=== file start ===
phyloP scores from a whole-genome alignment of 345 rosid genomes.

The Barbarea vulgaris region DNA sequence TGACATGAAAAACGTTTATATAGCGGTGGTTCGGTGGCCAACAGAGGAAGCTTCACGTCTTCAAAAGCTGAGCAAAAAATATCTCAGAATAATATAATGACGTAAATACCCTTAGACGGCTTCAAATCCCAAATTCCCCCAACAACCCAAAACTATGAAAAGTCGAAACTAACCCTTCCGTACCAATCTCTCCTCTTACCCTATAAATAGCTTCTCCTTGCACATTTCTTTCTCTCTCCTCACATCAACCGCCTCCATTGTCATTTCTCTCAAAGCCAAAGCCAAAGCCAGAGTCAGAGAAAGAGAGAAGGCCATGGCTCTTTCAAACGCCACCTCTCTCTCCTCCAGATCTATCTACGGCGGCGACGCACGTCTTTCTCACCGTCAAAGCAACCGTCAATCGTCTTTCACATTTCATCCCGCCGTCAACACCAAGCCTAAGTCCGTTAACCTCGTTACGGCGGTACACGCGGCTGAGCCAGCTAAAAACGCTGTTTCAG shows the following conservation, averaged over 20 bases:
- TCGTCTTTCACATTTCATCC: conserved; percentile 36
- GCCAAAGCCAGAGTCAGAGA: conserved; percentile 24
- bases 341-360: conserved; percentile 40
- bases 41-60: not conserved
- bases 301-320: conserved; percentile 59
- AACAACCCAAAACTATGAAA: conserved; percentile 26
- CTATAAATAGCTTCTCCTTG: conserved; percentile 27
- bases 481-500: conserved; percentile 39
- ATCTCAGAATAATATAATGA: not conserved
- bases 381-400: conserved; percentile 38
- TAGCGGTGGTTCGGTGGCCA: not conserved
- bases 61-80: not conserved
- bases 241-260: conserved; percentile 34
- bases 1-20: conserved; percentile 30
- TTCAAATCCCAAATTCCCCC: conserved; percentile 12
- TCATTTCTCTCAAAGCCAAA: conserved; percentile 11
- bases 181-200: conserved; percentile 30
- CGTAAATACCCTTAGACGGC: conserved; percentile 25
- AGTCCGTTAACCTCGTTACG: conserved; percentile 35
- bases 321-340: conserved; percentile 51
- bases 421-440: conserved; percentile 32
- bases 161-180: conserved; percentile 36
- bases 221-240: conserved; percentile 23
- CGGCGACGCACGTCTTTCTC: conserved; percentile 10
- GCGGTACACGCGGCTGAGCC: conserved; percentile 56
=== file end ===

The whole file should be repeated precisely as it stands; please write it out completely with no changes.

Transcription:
phyloP scores from a whole-genome alignment of 345 rosid genomes.

The Barbarea vulgaris region DNA sequence TGACATGAAAAACGTTTATATAGCGGTGGTTCGGTGGCCAACAGAGGAAGCTTCACGTCTTCAAAAGCTGAGCAAAAAATATCTCAGAATAATATAATGACGTAAATACCCTTAGACGGCTTCAAATCCCAAATTCCCCCAACAACCCAAAACTATGAAAAGTCGAAACTAACCCTTCCGTACCAATCTCTCCTCTTACCCTATAAATAGCTTCTCCTTGCACATTTCTTTCTCTCTCCTCACATCAACCGCCTCCATTGTCATTTCTCTCAAAGCCAAAGCCAAAGCCAGAGTCAGAGAAAGAGAGAAGGCCATGGCTCTTTCAAACGCCACCTCTCTCTCCTCCAGATCTATCTACGGCGGCGACGCACGTCTTTCTCACCGTCAAAGCAACCGTCAATCGTCTTTCACATTTCATCCCGCCGTCAACACCAAGCCTAAGTCCGTTAACCTCGTTACGGCGGTACACGCGGCTGAGCCAGCTAAAAACGCTGTTTCAG shows the following conservation, averaged over 20 bases:
- TCGTCTTTCACATTTCATCC: conserved; percentile 36
- GCCAAAGCCAGAGTCAGAGA: conserved; percentile 24
- bases 341-360: conserved; percentile 40
- bases 41-60: not conserved
- bases 301-320: conserved; percentile 59
- AACAACCCAAAACTATGAAA: conserved; percentile 26
- CTATAAATAGCTTCTCCTTG: conserved; percentile 27
- bases 481-500: conserved; percentile 39
- ATCTCAGAATAATATAATGA: not conserved
- bases 381-400: conserved; percentile 38
- TAGCGGTGGTTCGGTGGCCA: not conserved
- bases 61-80: not conserved
- bases 241-260: conserved; percentile 34
- bases 1-20: conserved; percentile 30
- TTCAAATCCCAAATTCCCCC: conserved; percentile 12
- TCATTTCTCTCAAAGCCAAA: conserved; percentile 11
- bases 181-200: conserved; percentile 30
- CGTAAATACCCTTAGACGGC: conserved; percentile 25
- AGTCCGTTAACCTCGTTACG: conserved; percentile 35
- bases 321-340: conserved; percentile 51
- bases 421-440: conserved; percentile 32
- bases 161-180: conserved; percentile 36
- bases 221-240: conserved; percentile 23
- CGGCGACGCACGTCTTTCTC: conserved; percentile 10
- GCGGTACACGCGGCTGAGCC: conserved; percentile 56